“As much as we try to plan ahead, life gets in the way,” Andrews said. “We’re constantly being bombarded with unexpected expenses related to our children or life in general — and sometimes it’s difficult to make ends meet, much less contribute to our retirement plan.
“Most of my friends feel the same way. Not having enough money to retire comfortably is a frightening prospect.”
Imagine your ‘future self’
Dan Prebish, director of Life Event Services at Wells Fargo Advisors, understands those concerns.
What struck him most about the survey was how investors seek out professional advice for saving for college and retirement, but not for other life events that can have significant financial impacts: marriage, divorce, children, or aging and increased health care costs.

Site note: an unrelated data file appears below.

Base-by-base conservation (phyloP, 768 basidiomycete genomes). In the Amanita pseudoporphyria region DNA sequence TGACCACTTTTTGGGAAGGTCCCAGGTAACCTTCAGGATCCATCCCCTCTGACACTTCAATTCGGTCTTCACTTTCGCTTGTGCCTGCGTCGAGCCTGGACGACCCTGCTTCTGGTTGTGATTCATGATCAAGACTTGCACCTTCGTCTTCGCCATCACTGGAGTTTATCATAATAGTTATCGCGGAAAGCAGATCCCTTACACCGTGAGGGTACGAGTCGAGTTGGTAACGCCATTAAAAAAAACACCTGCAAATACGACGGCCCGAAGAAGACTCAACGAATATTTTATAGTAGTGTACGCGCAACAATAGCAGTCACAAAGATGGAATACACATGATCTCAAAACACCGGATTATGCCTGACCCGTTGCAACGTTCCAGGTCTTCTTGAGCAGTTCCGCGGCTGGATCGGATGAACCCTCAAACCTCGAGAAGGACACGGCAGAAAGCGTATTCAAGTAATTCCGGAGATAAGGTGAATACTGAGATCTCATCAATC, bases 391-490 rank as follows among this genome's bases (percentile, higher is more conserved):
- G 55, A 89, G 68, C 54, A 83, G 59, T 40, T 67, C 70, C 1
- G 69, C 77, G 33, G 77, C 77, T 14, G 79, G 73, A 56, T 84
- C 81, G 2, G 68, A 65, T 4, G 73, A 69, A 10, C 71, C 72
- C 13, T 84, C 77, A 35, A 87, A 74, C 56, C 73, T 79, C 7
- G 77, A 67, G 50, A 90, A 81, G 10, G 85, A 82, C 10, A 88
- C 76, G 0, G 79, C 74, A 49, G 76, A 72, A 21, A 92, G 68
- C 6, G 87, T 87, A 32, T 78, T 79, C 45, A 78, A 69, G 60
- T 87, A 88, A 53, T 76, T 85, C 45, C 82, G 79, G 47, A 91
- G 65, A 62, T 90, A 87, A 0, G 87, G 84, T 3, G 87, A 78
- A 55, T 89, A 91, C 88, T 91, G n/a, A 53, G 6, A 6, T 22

What to do? Behavioral finance suggests visualizing your “future self” financially — like top athletes imagine sinking a putt to win a tournament or making a touchdown to win the Super Bowl, Prebish said.
“The research says if I just look at the ‘me right now,’ then planning and saving is hard — so we push that aside,” said Prebish, a former estate planning and tax attorney. “But when they’re asked to ‘think about yourself in 10 years or at retirement,’ our perspective changes.
“We become more motivated to do planning, and to think of savings as ‘paying myself first’ versus ‘giving up something I should have,’” he said. “We’re more apt to plan ahead if we think about that ‘future self’ and see the way the actions we take today could potentially benefit that future me in a meaningful way.”